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Dan Henderson to Strikeforce is anything but a done deal

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Earlier today Kevin Iole of Yahoo Sports reported that the UFC and Dan Henderson had broken off contract negotiations, quoting UFC President Dana White as saying, “He had a figure he believed he was worth, and we had our own figure, and we weren’t able to get together.” Immediately the internet went ablaze with discussion suggesting that Henderson was well on his way to signing with Strikeforce. While this might eventually turn into a reality, suggesting that the 39 year old veteran’s demands will immediately be met elsewhere is completely presumptuous; even if he’s only asking for a raise that would put him on par with what Strikeforce is rumored to have paid Gina Carano in August ($125k for her first round loss in August to the “Cyborg” Cristiane Santos).

This all started with Henderson’s commanding victory over Michael Bisping at UFC 100, where a right hook knocked the Brit out and earned Henderson Knockout of the Night honors and a $150k bonus (in addition to the $100k base pay he earned for the fight). White had previously announced that the winner of the match would go on to challenge Anderson Silva for the Middleweight Championship, but everything changed with Vitor Belfort’s crushing victory over Rich Franklin in the first round of their fight last month. Despite the fight falling under the 195lb. Catchweight class rather than Middleweight, White immediately saw the excitement that fans expressed at the possibility of seeing Belfort challenge Silva for the title and went back on his words, suggesting that Henderson would be better suited to fight Nate Marquardt. With Henderson no longer under contract, and White handing the spotlight over to Belfort (who Henderson defeated at Pride 32 in 2006), to call things rocky would appear to be an understatement. Speaking on the situation during the October 8 edition of ESPN’s MMA Live, Henderson said there were “a number of issues” between the two sides.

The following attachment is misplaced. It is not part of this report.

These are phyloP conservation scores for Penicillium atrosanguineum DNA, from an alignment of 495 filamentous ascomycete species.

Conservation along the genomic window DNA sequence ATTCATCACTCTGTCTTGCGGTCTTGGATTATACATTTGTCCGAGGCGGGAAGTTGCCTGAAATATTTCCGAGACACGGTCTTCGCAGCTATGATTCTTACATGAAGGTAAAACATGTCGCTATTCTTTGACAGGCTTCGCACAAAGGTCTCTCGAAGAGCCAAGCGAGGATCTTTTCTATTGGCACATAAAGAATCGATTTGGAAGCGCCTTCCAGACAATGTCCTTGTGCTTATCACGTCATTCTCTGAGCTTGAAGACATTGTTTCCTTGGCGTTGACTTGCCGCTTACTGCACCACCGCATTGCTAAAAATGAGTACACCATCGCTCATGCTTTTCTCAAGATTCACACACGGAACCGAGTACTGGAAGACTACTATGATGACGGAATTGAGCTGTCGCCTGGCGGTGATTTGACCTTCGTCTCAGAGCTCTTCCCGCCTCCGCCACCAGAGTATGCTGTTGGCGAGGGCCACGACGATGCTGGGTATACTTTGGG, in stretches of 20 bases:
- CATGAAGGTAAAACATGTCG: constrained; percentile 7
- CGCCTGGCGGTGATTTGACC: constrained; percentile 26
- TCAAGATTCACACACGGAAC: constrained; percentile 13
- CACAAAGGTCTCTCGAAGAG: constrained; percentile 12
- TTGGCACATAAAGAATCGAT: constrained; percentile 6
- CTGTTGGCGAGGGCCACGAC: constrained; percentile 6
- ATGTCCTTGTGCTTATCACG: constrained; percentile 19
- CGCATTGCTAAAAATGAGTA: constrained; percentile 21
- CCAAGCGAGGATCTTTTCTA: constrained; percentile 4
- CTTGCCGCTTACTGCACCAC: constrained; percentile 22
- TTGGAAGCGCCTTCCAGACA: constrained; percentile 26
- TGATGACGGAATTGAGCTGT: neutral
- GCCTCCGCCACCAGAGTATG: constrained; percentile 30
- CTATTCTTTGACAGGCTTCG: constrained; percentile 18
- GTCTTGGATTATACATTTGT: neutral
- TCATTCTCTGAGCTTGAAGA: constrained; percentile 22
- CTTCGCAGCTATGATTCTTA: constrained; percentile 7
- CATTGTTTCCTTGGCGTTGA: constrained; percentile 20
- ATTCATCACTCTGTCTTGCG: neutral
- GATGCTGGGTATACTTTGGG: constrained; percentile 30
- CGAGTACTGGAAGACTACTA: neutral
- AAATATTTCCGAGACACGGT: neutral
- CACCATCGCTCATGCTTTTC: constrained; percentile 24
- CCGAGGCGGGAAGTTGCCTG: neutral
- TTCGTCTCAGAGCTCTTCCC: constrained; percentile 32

“I just feel like I’ve made a big impact on the sport throughout my whole career and I’d like to be paid for it now… I’m not trying to ask for way too much or anything like that… I feel like I’ve been in the sport a long time and helped it grow, and with that last knockout—really catapulted me as far as status in the U.S. market. And I feel like I would like to have that test, to see how good of a pay per view draw I would be.”

Despite Henderson’s streak of three straight victories, his record during his most recent stint in the UFC still remains 3-2 (with his most recent loss coming at the hands of Silva in 2008), and he is still an unproven headlining draw despite his highly respected veteran status in the sport.

It’s undoubted that the addition of Henderson to the Strikeforce roster would be an absolute coup. But at 39 years old, the likelihood of a long-term deal is slim. Since his demands are uncertain, right now it’s equally questionable as to whether Strikeforce can exceed the UFC’s final offer and step in to pay the fighter what he’s looking for. And considering that all of this is based on the belief that Dana White has played all his cards… well, it’s probably best to hold off on rushing into assumptions as to how distant Henderson and the UFC actually are. As Aaron Crecy, Henderson’s friend and business partner, told Michael David Smith of MMA Fanhouse earlier today, “Until something is signed, nothing is ever over.”

[This article was first published by Examiner.com.]